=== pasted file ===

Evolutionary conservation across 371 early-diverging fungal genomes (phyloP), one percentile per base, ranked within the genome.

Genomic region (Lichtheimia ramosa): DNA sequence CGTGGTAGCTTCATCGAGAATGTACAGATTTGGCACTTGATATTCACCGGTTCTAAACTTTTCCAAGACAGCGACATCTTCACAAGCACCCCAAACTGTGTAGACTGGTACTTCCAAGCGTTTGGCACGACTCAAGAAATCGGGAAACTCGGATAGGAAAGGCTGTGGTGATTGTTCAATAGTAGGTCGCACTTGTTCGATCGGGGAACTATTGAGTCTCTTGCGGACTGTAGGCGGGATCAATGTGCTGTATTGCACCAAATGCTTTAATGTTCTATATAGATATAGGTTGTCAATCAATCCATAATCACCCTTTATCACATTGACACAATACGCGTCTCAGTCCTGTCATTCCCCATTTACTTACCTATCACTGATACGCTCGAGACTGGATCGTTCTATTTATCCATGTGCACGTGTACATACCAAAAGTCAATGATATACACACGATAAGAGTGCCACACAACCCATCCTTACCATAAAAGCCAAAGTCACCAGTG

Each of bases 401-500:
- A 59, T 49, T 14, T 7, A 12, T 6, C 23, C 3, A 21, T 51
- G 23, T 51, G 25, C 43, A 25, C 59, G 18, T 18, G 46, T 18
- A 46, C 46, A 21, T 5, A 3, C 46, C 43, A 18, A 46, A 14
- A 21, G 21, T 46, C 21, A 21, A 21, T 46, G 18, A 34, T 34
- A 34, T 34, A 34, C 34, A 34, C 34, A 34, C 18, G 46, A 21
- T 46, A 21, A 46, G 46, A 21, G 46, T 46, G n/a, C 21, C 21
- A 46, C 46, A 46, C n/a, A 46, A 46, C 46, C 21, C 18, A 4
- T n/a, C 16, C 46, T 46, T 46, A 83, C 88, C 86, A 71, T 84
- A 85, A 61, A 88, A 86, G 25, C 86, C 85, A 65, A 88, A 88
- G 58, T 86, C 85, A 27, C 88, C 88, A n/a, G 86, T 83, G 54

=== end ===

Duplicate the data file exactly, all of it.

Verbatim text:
Evolutionary conservation across 371 early-diverging fungal genomes (phyloP), one percentile per base, ranked within the genome.

Genomic region (Lichtheimia ramosa): DNA sequence CGTGGTAGCTTCATCGAGAATGTACAGATTTGGCACTTGATATTCACCGGTTCTAAACTTTTCCAAGACAGCGACATCTTCACAAGCACCCCAAACTGTGTAGACTGGTACTTCCAAGCGTTTGGCACGACTCAAGAAATCGGGAAACTCGGATAGGAAAGGCTGTGGTGATTGTTCAATAGTAGGTCGCACTTGTTCGATCGGGGAACTATTGAGTCTCTTGCGGACTGTAGGCGGGATCAATGTGCTGTATTGCACCAAATGCTTTAATGTTCTATATAGATATAGGTTGTCAATCAATCCATAATCACCCTTTATCACATTGACACAATACGCGTCTCAGTCCTGTCATTCCCCATTTACTTACCTATCACTGATACGCTCGAGACTGGATCGTTCTATTTATCCATGTGCACGTGTACATACCAAAAGTCAATGATATACACACGATAAGAGTGCCACACAACCCATCCTTACCATAAAAGCCAAAGTCACCAGTG

Each of bases 401-500:
- A 59, T 49, T 14, T 7, A 12, T 6, C 23, C 3, A 21, T 51
- G 23, T 51, G 25, C 43, A 25, C 59, G 18, T 18, G 46, T 18
- A 46, C 46, A 21, T 5, A 3, C 46, C 43, A 18, A 46, A 14
- A 21, G 21, T 46, C 21, A 21, A 21, T 46, G 18, A 34, T 34
- A 34, T 34, A 34, C 34, A 34, C 34, A 34, C 18, G 46, A 21
- T 46, A 21, A 46, G 46, A 21, G 46, T 46, G n/a, C 21, C 21
- A 46, C 46, A 46, C n/a, A 46, A 46, C 46, C 21, C 18, A 4
- T n/a, C 16, C 46, T 46, T 46, A 83, C 88, C 86, A 71, T 84
- A 85, A 61, A 88, A 86, G 25, C 86, C 85, A 65, A 88, A 88
- G 58, T 86, C 85, A 27, C 88, C 88, A n/a, G 86, T 83, G 54